The pathways of exposure to lead for humans and animals include ingestion, inhalation and dermal (i.e., skin) contact. Lead is common in the environment and exposure mainly comes from industrial lead products like leaded paint, gasoline and pesticides and the legacy remnants of those products that are found in soil, dust and water. These highly soluble forms of compounded lead can accumulate in an organism and can cause lead poisoning (toxicity).
Lead ingestion is the primary source of exposure and can cause two different types of lead poisoning, either acute or chronic. Acute lead poisoning may result from either a single ingestion of a soluble form of lead, or by multiple episodes within a short time period, causing a large spike in an organism’s blood-lead levels. The organism’s kidney and liver naturally filter and absorb some of the blood-lead, resulting in higher concentrations of lead within those organs.A real world example of acute lead poisoning is typically associated with cattle. Cattle are exposed to many sources of highly soluble forms of compounded lead in the environment, such as discarded lead sulfate containing batteries and old wood with peeling lead paint. After a cow inadvertently ingests a large amount of soluble forms of lead, blood-lead levels spike. The cow’s liver and kidneys attempt to filter out the lead, but ultimately the ingestion may lead to its death. The dead cow now lies in the field. Its organs contain a very high concentration of lead that has already been metabolized and is extremely soluble. Subsequently, a scavenger like vultures, California condors, ravens, bears or wolves may feed on the carcass before a rancher finds and removes the cow from the field. Consequently, the scavenger ingests significant levels of lead, and this soluble form of lead can easily cause lead poisoning in that animal.
Chronic lead poisoning can occur by ingesting sub-lethal amounts of soluble lead over a long period of time. When an organism consumes a lower amount of such lead, it can slowly sequester the lead from the blood and organs into skeletal tissue, effectively “locking” the lead away so it does not remain in the blood supply and harm the organism. Because chronic lead poisoning causes similar non-specific symptoms such as peripheral nerve damage, gastrointestinal disorders and diminished coordination, it can be very difficult to diagnose without accurate blood testing.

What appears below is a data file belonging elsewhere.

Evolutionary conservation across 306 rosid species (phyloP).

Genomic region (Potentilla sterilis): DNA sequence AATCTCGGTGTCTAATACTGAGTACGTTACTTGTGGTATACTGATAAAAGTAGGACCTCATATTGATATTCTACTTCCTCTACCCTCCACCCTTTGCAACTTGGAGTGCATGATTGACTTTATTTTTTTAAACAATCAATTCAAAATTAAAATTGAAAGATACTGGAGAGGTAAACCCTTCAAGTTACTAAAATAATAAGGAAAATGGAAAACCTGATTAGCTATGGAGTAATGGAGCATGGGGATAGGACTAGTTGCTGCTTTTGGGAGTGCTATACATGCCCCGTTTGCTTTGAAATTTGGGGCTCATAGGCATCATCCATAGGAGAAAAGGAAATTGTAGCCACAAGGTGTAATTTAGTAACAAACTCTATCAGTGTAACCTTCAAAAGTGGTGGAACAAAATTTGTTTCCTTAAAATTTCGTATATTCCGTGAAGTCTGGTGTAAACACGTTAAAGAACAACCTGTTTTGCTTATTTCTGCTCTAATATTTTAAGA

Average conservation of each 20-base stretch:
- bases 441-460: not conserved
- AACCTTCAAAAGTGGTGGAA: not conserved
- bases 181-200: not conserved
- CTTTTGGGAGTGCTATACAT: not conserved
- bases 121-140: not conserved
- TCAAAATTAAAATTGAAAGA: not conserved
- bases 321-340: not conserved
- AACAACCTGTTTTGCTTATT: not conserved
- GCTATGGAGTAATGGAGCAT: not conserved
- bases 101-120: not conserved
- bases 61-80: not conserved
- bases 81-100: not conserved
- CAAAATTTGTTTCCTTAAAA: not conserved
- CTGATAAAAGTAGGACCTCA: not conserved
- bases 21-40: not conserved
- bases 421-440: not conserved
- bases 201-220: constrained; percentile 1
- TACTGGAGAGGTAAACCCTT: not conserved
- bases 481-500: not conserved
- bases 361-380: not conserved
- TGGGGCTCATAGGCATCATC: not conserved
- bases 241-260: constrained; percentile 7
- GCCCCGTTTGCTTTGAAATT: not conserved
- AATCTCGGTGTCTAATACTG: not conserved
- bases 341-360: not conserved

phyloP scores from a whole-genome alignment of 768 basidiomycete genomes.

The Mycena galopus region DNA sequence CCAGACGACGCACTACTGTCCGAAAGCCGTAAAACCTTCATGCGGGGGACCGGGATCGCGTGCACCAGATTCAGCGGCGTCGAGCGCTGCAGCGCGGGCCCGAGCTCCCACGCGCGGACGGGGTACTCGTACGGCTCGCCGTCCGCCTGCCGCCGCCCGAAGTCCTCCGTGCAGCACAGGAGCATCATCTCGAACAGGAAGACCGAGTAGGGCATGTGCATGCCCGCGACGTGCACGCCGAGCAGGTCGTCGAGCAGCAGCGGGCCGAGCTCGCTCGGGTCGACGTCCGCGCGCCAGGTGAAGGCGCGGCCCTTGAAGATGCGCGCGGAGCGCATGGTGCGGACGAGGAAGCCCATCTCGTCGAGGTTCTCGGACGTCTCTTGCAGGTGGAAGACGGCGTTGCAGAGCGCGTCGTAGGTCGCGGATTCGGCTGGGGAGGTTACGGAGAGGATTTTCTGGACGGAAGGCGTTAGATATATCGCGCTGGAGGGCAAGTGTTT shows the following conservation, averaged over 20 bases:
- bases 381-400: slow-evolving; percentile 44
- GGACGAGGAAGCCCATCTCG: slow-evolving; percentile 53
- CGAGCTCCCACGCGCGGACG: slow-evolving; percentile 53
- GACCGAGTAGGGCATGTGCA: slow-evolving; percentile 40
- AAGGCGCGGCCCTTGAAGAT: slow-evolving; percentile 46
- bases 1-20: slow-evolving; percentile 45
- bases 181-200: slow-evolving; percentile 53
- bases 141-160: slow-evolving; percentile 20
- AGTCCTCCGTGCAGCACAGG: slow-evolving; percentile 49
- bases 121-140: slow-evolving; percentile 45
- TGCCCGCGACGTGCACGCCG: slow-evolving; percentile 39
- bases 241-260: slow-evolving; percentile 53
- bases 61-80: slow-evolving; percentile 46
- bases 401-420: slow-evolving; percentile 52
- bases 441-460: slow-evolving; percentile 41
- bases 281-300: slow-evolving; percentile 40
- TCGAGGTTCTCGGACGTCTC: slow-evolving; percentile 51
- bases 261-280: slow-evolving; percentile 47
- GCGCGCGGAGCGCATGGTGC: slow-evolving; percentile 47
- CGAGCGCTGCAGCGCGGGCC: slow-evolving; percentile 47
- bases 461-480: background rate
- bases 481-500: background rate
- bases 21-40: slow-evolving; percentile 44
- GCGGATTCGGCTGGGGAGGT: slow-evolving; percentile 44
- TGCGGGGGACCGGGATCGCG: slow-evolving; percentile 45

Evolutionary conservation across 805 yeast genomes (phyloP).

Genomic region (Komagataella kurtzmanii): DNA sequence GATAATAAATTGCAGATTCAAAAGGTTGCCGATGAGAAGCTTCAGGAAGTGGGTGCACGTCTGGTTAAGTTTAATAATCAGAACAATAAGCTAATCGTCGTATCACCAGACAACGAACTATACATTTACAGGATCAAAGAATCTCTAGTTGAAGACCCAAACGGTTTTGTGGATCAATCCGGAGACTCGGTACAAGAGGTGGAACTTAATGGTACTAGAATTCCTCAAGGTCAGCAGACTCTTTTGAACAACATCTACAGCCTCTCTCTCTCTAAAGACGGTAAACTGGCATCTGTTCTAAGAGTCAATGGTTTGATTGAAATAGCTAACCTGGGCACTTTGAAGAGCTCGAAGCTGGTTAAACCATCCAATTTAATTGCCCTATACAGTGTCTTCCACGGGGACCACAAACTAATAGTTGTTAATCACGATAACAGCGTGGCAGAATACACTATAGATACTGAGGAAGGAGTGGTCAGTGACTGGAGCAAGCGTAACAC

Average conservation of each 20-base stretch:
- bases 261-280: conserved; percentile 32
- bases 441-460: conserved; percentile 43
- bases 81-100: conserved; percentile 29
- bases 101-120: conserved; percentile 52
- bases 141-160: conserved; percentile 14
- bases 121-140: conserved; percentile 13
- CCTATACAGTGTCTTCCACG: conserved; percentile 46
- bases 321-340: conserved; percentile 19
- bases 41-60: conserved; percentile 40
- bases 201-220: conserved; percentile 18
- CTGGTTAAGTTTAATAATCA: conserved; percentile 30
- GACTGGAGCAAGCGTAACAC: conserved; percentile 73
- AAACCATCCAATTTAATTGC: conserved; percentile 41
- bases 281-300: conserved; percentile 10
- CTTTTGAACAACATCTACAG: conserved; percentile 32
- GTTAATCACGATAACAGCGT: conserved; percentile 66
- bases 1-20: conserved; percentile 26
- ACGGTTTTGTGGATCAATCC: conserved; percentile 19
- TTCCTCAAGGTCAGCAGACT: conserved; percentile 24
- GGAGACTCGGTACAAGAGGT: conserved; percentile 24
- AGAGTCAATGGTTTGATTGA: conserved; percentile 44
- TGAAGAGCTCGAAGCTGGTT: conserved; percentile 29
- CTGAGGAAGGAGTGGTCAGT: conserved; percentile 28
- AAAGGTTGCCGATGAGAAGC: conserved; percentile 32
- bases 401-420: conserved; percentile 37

When an organism ingests metallic lead (insoluble lead), the lead resists breakdown under normal digestive conditions in the body and passes out of the organism relatively unchanged. When an organism ingests soluble forms of compounded leadfound in industrial products, such as leaded paint, gasoline and pesticides, the lead is readily absorbed in the body and increases blood-lead levels significantly.
Inhalation of lead is mainly attributed to dust particles containing compounded industrial lead from leaded paint, gasoline and pesticides. These highly soluble legacy lead compounds remain in large quantities in the environment, and are deposited into the lungs when inhaled and are directly transmitted to the bloodstream.
Inhalation of lead can lead to elevated blood-lead levels in both humans and animals. Indeed, the California condor has been found to suffer from high rates of anthracosilicosis, which is a form of lung condition associated with the inhalation of dust particles. Because the condors inhale so much dust in their daily activities, the associated residual lead compounds in the soil may significantly contribute to their elevated blood-lead levels.
Dermal exposure to (aka skin contact with) lead is the least likely pathway of exposure to both humans and animals. Industrial lead compounds found in leaded gasoline (tetraethyl lead), which is still used in certain aviation gasolines, is easily absorbed through the skin. Once absorbed, the highly soluble form of lead is transmitted to the bloodstream and can cause elevated blood-lead levels.
Whether ingested, inhaled or absorbed through the skin, the effect of these lead substances on an organism depends upon the chemical properties of the substance, and how the organism retains, processes, and eliminates the substance. The time of retention of a substance is an important factor in how much of the substance ultimately is bioavailable to affect an organism. Also, whether a substance is retained in an organism’s body, and at what concentration, are likewise important factors in determining the potential effect of the lead substance on an organism.
When applied to the discussion of hunting with lead ammunition, the impact of ingesting insoluble metallic lead, in comparison to the impact of ingesting the highly soluble forms of industrial lead compounds, the effect on the organism is starkly contrasted.